- Doctors of the Research Program in Men’s Health: Aging and Metabolism, Department of Medicine, Brigham and Women’s Hospital, Harvard Medical School, Boston University School of Public Health, and the University of Pittsburgh School of Medicine found that men with androgen deficiency (low testosterone) brought on by overuse of painkillers and other pain medications, showed improvements in pain, sexual desire, body composition, and aspects of quality of life when put on a testosterone replacement program. (18)
What are we seeing in this image?
Opioid endocrinopathy products have many negative effects on the endocrine system along with just having chronic pain causes anabolic hormones to decline such as growth hormone DHEA and testosterone which have negative effects on bone and soft-tissue ligament density sometimes patients need natural hormone replacement in addition to other treatments to reduce the chronic pain. Below the image is a further summary.
Hypothalamus – Negative Opioid GnRH. What does this mean? Altered Testosterone.
A paper published in the British Journal of Pain (19) explains this negative opioid effect this way: ” The effects of opioids on the endocrine system are becoming increasingly apparent, although more research is required to further elucidate (understand) the mechanisms by which these happen. It affects both sexes, but the clinical signs are more obvious in males. Direct action of opioids on the hypothalamus (the region of the brain which does among other things, regulate hormone levels) reduces the release of GnRH (Gonadotropin-releasing hormone), and thereby adversely affects luteinizing hormone levels, and subsequently testosterone synthesis and secretion. Symptoms include infertility, decreased sexual function, loss of muscle mass and anxiety and/or depression”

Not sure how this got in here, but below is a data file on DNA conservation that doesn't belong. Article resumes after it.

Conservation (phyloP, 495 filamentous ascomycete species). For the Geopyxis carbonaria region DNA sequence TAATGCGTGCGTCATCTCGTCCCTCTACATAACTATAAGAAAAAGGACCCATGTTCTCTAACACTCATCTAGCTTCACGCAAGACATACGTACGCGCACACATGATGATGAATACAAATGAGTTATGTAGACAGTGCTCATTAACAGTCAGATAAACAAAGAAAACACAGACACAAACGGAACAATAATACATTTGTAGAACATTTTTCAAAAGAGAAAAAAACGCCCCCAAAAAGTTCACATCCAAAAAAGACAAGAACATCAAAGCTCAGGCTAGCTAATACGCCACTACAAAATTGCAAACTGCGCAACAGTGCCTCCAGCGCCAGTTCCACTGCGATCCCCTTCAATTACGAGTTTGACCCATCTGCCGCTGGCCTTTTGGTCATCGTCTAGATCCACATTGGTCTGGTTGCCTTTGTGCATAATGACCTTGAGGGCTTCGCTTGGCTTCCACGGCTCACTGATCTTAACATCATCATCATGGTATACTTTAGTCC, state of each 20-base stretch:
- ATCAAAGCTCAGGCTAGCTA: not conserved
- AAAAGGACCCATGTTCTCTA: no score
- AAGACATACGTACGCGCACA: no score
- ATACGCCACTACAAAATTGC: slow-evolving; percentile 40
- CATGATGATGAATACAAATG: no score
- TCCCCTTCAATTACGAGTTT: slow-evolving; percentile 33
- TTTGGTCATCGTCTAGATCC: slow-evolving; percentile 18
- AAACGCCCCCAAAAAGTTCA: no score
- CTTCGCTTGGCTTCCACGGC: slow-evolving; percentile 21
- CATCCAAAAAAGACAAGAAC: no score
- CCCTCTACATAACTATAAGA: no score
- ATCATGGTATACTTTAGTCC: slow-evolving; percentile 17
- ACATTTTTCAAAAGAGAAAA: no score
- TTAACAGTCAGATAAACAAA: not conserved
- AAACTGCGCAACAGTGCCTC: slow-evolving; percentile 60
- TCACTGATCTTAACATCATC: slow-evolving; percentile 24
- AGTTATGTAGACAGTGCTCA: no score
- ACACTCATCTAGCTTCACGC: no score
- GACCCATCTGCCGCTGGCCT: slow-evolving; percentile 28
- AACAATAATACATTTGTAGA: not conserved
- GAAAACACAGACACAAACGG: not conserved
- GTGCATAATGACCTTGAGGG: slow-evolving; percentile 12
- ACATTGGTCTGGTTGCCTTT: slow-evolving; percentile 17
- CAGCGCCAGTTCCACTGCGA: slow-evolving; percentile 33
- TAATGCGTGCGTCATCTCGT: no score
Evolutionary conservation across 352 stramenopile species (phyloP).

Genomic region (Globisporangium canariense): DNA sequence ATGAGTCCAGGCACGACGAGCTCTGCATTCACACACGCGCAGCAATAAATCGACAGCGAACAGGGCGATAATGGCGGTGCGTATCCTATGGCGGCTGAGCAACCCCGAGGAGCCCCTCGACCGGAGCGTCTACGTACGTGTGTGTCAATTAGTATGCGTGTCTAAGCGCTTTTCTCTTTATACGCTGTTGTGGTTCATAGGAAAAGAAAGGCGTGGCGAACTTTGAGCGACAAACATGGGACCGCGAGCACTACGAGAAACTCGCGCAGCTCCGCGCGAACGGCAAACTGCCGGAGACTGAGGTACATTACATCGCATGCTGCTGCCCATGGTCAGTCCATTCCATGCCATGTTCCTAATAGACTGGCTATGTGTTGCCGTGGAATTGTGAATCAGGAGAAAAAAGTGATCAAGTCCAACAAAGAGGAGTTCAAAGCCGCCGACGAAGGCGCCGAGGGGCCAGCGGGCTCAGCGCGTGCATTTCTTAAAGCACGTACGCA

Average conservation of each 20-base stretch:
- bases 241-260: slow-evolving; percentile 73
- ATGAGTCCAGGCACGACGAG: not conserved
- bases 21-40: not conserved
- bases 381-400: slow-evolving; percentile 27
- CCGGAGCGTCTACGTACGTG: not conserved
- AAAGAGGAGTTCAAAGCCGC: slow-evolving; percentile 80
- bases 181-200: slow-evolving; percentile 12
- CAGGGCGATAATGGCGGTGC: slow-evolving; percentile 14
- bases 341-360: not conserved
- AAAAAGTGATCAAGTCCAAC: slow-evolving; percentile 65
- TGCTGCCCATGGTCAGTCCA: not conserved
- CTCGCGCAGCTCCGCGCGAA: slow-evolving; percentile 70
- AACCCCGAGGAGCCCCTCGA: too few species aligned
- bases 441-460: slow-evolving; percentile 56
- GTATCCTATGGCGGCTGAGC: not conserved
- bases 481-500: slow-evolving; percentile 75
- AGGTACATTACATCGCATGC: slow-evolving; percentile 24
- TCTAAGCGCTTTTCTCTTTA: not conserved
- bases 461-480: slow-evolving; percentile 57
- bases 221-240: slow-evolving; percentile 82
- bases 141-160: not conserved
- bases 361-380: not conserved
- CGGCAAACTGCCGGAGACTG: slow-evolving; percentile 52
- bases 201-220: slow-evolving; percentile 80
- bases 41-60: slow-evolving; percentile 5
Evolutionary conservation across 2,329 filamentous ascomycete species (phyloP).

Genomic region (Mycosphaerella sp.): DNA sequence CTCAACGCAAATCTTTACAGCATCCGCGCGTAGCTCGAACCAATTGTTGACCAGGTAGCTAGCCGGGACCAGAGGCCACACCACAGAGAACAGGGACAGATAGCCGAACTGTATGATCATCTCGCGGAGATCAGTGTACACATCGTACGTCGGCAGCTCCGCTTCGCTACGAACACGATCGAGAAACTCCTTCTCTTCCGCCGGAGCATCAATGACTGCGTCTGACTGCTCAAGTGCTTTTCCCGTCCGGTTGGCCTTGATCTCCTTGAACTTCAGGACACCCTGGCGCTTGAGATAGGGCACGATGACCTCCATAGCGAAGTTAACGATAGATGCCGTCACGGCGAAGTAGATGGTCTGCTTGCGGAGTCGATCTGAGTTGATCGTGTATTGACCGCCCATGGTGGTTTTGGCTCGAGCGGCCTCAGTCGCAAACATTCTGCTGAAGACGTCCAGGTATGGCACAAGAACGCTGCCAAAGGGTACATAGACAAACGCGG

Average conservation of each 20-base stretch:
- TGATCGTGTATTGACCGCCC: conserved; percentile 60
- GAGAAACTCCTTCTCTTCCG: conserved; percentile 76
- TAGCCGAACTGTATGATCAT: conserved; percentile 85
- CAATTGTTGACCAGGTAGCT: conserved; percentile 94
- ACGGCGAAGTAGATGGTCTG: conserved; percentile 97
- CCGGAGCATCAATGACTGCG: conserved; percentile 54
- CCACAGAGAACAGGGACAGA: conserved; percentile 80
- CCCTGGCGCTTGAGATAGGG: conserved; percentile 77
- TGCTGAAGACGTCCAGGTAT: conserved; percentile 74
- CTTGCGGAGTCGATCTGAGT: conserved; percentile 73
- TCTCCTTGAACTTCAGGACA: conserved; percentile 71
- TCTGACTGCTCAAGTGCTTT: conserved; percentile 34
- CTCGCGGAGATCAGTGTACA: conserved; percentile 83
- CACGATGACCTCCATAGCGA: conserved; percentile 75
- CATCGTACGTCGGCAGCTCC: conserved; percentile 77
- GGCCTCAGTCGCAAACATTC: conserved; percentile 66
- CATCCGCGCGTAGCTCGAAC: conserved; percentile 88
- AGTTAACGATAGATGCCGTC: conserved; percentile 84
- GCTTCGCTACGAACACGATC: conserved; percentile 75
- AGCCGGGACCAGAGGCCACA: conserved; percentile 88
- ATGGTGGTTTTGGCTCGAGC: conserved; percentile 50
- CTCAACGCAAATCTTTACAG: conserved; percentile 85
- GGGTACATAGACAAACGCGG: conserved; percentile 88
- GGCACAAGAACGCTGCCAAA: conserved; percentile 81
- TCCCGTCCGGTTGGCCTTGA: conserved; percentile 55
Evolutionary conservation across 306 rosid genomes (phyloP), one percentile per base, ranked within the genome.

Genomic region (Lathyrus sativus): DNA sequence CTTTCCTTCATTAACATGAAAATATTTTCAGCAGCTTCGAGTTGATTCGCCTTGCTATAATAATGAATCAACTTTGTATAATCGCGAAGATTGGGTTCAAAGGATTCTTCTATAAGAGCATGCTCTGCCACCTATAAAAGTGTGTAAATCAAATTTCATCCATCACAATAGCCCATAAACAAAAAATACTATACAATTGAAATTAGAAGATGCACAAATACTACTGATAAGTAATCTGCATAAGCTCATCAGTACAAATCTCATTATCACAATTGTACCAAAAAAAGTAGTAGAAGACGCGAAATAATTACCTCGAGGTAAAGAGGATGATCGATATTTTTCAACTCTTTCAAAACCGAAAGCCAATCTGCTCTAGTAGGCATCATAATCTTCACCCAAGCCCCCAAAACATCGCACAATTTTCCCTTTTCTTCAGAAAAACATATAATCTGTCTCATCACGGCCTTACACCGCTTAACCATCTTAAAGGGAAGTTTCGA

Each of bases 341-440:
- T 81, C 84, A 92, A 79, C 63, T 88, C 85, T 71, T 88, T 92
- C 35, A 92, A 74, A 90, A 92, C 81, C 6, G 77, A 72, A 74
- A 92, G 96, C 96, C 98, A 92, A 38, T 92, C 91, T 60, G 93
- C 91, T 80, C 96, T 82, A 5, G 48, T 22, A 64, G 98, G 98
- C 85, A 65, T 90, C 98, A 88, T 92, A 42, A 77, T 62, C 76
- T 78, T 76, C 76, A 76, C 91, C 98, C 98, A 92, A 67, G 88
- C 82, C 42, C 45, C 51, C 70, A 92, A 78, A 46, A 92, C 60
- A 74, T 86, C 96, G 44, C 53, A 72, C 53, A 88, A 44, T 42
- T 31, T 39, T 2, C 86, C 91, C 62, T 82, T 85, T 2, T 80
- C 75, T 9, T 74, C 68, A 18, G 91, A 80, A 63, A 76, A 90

The breakdown of the chemical chain can be explained further, but it is very likely that the above-described symptoms of this opioid effect of infertility, decreased sexual function, loss of muscle mass, and anxiety and/or depression is enough to help you understand the impact of this effect.
Is joint pain all about hormones?
For many people, hormone supplementation can help their joint pain. But what is the realistic expectation that hormones can be the treatment you need? Hormones may act in an anti-inflammatory capacity, hormones may act to help the process that rebuilds cartilage. For many people we see, if we suspect hormonal imbalance, we send them to a specialist who can help balance their hormone levels. This puts the patient in a better situation to heal.
Questions about our treatments?
If you have questions about your knee pain and how we may be able to help you, please contact us and get help and information from our Caring Medical staff.
Brian Hutcheson, DC | Ross Hauser, MD | Danielle Steilen-Matias, PA-C
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This article was updated March 29, 2021